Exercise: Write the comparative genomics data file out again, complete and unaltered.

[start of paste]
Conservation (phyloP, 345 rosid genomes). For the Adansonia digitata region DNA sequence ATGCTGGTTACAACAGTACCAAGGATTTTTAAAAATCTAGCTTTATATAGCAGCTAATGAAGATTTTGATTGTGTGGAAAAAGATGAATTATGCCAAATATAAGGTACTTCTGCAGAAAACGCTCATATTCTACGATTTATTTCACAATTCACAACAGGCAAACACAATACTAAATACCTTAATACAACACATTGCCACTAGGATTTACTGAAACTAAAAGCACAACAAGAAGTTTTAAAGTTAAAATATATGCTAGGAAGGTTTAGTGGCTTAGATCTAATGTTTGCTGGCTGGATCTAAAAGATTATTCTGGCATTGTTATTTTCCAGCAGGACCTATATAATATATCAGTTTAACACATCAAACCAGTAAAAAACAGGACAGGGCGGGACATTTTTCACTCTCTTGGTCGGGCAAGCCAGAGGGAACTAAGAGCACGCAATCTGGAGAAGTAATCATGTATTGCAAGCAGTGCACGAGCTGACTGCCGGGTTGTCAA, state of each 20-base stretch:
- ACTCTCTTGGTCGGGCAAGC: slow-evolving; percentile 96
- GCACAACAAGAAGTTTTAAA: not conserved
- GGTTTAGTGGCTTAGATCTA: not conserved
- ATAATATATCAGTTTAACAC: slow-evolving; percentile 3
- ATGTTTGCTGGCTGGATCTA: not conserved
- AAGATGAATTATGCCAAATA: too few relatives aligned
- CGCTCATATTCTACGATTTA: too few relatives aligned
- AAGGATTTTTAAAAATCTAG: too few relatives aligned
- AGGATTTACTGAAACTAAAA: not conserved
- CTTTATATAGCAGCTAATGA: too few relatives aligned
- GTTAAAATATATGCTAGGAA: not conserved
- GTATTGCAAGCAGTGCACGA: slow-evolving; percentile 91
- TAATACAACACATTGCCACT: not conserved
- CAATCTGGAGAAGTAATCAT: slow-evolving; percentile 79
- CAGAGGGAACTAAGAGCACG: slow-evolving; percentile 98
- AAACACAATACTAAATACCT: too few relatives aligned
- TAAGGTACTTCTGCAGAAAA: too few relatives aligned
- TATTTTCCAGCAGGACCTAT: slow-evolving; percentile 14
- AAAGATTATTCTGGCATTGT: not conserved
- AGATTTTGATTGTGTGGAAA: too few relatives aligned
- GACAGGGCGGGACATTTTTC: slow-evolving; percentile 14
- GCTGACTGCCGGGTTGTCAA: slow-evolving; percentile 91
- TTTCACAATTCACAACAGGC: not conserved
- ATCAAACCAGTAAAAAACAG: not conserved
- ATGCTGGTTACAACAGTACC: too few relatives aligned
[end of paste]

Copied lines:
Conservation (phyloP, 345 rosid genomes). For the Adansonia digitata region DNA sequence ATGCTGGTTACAACAGTACCAAGGATTTTTAAAAATCTAGCTTTATATAGCAGCTAATGAAGATTTTGATTGTGTGGAAAAAGATGAATTATGCCAAATATAAGGTACTTCTGCAGAAAACGCTCATATTCTACGATTTATTTCACAATTCACAACAGGCAAACACAATACTAAATACCTTAATACAACACATTGCCACTAGGATTTACTGAAACTAAAAGCACAACAAGAAGTTTTAAAGTTAAAATATATGCTAGGAAGGTTTAGTGGCTTAGATCTAATGTTTGCTGGCTGGATCTAAAAGATTATTCTGGCATTGTTATTTTCCAGCAGGACCTATATAATATATCAGTTTAACACATCAAACCAGTAAAAAACAGGACAGGGCGGGACATTTTTCACTCTCTTGGTCGGGCAAGCCAGAGGGAACTAAGAGCACGCAATCTGGAGAAGTAATCATGTATTGCAAGCAGTGCACGAGCTGACTGCCGGGTTGTCAA, state of each 20-base stretch:
- ACTCTCTTGGTCGGGCAAGC: slow-evolving; percentile 96
- GCACAACAAGAAGTTTTAAA: not conserved
- GGTTTAGTGGCTTAGATCTA: not conserved
- ATAATATATCAGTTTAACAC: slow-evolving; percentile 3
- ATGTTTGCTGGCTGGATCTA: not conserved
- AAGATGAATTATGCCAAATA: too few relatives aligned
- CGCTCATATTCTACGATTTA: too few relatives aligned
- AAGGATTTTTAAAAATCTAG: too few relatives aligned
- AGGATTTACTGAAACTAAAA: not conserved
- CTTTATATAGCAGCTAATGA: too few relatives aligned
- GTTAAAATATATGCTAGGAA: not conserved
- GTATTGCAAGCAGTGCACGA: slow-evolving; percentile 91
- TAATACAACACATTGCCACT: not conserved
- CAATCTGGAGAAGTAATCAT: slow-evolving; percentile 79
- CAGAGGGAACTAAGAGCACG: slow-evolving; percentile 98
- AAACACAATACTAAATACCT: too few relatives aligned
- TAAGGTACTTCTGCAGAAAA: too few relatives aligned
- TATTTTCCAGCAGGACCTAT: slow-evolving; percentile 14
- AAAGATTATTCTGGCATTGT: not conserved
- AGATTTTGATTGTGTGGAAA: too few relatives aligned
- GACAGGGCGGGACATTTTTC: slow-evolving; percentile 14
- GCTGACTGCCGGGTTGTCAA: slow-evolving; percentile 91
- TTTCACAATTCACAACAGGC: not conserved
- ATCAAACCAGTAAAAAACAG: not conserved
- ATGCTGGTTACAACAGTACC: too few relatives aligned